Politics

SCOTUS Rules In Favor Of Teen Who Cursed Online And Was Suspended Off Cheerleading Team

(Photo by Anna Moneymaker/Getty Images)

Font Size:

The Supreme Court ruled Wednesday in favor of a former Pennsylvania high school student who was suspended from her school’s cheerleading team after she posted a series of Snapchats with expletives, finding she could not be punished by the school for cursing online.

The case involved Brandi Levy, who in 2017 posted to Snapchat “f**k school, f**k softball, f**k cheer, f**k everything,” after she failed to make the varsity cheerleading squad at Mahanoy Area High School.

Levy was later suspended from the squad for the upcoming year for her language. Levy’s parents sued the school, arguing Levy’s freedom of speech was violated.

A district court granted an injunction ordering the school to reinstate Levy to the cheerleading team, using Tinker v. Des Moines Independent Community School District to make their decision. (RELATED: Conservative Groups Rejoice Over ‘Substantial Win For Religious Freedom’ In Supreme Court Ruling On Catholic Abortion)

The Supreme Court ruled in Tinker in 1969 students could wear black arm bands to protest the Vietnam War, with the court saying students don’t “shed their constitutional rights to freedom of speech or expression at the schoolhouse gate.” The court did find, however, disruptive speech on school grounds could be subject to punishment.

The Third Circuit affirmed the District Court’s ruling on Levy’s behalf.

The Supreme Court ruled 8-1 the precedent set by Tinker did apply in this decision and that Levy’s speech is protected under the First Amendment.

“While public schools may have a special interest in regulating some off-campus student speech, the special interests offered by the school are not sufficient to overcome B.L.’s interest in free expression in this case,” the court ruled.

“The school itself has an interest in protecting a student’s unpopular expression, especially when the expression takes place off campus, because America’s public schools are the nurseries of democracy.”

The high court noted Levy’s post did not specifically mention the school, nor did it threaten anyone.

The Mahanoy District argued they should be allowed to punish speech that takes place off-campus to help combat cyber-bullying and prevent disruption on school grounds.

“The school argues that it was trying to prevent disruption, if not within the classroom, then within the bounds of a school-sponsored extracurricular activity,”Justice Stephen Breyer wrote for the majority. “But we can find no evidence in the record of the sort of ‘substantial disruption’ of a school activity or a threatened harm to the rights of others that might justify the school’s action.”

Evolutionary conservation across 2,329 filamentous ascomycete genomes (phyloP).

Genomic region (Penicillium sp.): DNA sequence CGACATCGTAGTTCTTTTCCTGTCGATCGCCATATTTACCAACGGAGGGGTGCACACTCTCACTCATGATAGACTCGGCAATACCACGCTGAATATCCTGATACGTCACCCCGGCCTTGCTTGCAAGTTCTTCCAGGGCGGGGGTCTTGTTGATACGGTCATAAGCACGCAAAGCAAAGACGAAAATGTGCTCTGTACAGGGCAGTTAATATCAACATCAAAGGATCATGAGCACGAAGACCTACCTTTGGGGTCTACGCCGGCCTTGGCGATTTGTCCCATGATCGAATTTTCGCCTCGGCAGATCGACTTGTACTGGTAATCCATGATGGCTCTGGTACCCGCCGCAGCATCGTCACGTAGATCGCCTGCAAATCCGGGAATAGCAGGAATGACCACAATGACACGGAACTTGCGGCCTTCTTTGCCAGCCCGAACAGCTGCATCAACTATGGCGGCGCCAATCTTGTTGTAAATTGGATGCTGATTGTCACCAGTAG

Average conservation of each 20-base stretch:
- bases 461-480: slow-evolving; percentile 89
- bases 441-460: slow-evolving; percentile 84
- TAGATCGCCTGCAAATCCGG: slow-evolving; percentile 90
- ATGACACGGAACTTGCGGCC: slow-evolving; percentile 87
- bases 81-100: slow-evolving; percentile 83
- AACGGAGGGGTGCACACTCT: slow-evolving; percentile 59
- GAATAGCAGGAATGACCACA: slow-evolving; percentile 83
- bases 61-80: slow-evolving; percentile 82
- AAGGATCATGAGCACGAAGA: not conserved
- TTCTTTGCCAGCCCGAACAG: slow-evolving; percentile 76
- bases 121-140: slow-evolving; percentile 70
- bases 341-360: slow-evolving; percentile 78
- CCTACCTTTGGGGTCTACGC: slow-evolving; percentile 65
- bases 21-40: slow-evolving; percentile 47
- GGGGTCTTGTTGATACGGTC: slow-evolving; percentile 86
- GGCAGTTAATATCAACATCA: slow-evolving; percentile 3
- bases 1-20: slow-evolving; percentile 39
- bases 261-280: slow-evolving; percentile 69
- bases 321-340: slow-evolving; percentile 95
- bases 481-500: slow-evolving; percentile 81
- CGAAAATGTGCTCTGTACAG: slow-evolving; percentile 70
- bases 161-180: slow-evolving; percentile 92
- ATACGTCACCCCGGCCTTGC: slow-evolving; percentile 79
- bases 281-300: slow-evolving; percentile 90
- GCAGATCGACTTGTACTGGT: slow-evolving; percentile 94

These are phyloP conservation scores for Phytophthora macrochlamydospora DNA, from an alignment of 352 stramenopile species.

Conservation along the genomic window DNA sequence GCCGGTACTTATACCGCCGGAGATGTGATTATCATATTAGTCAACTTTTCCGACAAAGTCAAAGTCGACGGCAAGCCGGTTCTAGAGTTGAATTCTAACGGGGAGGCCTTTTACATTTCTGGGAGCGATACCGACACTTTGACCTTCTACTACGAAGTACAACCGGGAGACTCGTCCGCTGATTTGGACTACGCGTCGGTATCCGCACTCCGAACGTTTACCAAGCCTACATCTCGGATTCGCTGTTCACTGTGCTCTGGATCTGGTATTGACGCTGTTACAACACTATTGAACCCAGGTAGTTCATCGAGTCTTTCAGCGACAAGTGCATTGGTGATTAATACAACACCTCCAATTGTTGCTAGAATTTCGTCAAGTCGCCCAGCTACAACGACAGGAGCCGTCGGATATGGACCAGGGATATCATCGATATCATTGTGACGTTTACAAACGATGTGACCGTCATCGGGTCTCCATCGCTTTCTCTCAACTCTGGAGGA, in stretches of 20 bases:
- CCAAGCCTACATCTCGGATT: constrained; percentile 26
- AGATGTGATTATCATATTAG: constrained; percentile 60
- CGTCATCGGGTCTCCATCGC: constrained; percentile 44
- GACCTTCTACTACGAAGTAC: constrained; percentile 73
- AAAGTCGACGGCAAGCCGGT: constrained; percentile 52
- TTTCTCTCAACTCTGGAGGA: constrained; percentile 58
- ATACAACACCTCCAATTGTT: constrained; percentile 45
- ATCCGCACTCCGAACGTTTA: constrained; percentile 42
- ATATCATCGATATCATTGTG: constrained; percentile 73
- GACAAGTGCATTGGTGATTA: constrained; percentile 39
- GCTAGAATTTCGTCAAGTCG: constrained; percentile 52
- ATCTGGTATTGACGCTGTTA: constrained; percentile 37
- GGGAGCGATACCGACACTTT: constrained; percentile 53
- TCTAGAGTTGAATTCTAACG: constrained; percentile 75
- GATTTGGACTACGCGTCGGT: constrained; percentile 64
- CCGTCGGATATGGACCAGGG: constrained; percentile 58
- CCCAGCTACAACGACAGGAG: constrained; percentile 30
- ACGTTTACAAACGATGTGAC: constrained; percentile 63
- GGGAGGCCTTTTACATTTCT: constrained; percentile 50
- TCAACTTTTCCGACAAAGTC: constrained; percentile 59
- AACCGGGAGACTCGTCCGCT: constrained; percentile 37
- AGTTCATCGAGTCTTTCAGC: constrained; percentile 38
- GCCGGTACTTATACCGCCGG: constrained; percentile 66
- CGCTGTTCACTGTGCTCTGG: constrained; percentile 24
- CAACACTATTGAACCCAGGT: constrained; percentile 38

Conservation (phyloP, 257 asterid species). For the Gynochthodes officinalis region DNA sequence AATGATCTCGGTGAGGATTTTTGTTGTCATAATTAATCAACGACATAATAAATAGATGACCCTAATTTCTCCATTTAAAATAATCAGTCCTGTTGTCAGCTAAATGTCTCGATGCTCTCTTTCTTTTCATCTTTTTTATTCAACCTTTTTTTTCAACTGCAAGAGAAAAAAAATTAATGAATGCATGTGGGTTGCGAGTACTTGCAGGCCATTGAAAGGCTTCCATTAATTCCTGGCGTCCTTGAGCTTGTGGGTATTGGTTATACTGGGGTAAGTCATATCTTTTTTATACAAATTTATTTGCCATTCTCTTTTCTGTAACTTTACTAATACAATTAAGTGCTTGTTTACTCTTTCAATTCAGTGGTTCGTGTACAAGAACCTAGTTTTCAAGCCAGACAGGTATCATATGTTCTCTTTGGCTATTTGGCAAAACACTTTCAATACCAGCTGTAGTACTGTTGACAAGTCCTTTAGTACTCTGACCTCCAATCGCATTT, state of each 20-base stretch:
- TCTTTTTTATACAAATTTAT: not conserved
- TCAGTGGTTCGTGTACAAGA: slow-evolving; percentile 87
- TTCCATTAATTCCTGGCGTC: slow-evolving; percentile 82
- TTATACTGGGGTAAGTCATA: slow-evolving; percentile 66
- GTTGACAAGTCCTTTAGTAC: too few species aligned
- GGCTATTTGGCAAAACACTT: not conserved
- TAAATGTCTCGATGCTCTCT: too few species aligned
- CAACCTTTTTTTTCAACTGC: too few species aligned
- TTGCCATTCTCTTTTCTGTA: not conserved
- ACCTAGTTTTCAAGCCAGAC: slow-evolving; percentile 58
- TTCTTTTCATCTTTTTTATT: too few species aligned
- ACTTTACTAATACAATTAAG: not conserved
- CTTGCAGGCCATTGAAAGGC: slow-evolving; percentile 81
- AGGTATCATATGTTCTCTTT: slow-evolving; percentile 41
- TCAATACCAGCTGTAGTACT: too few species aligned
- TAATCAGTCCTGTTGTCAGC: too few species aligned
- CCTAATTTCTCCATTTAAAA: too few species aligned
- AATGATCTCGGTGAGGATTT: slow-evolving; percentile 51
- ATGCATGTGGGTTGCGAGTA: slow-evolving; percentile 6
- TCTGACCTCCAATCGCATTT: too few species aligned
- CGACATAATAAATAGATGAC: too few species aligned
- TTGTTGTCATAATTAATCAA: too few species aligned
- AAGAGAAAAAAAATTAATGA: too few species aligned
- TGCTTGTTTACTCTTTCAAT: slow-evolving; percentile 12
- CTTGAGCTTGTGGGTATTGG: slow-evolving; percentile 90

“It might be tempting to dismiss B.L.’s words as unworthy of the robust First Amendment protections discussed herein,” Breyer continued. “But sometimes it is necessary to protect the superfluous in order to preserve the necessary.”

Justice Clarence Thomas dissented, claiming students who take part in extracurricular activities “have a greater potential, by virtue of their participation, to harm those programs.”

The majority did note, however, that there are some cases involving “off-campus circumstances” in which the “school’s regulatory interests remain significant” such as “severe bullying or harassment targeting particular individuals” or other threats.

The ACLU, which argued the case, celebrated the ruling.

“Protecting young people’s free speech rights when they are outside of school is vital, and this is a huge victory for the free speech rights of millions of students who attend our nation’s public schools,” Legal Director of the Pennsylvania ACLU David Cole said in a statement. “The school in this case asked the court to allow it to punish speech that it considered ‘disruptive,’ regardless of where it occurs.”

“If the court had accepted that argument, it would have put in peril all manner of young people’s speech, including their expression on politics, school operations, and general teen frustrations. The message from this ruling is clear – free speech is for everyone, and that includes public school students.”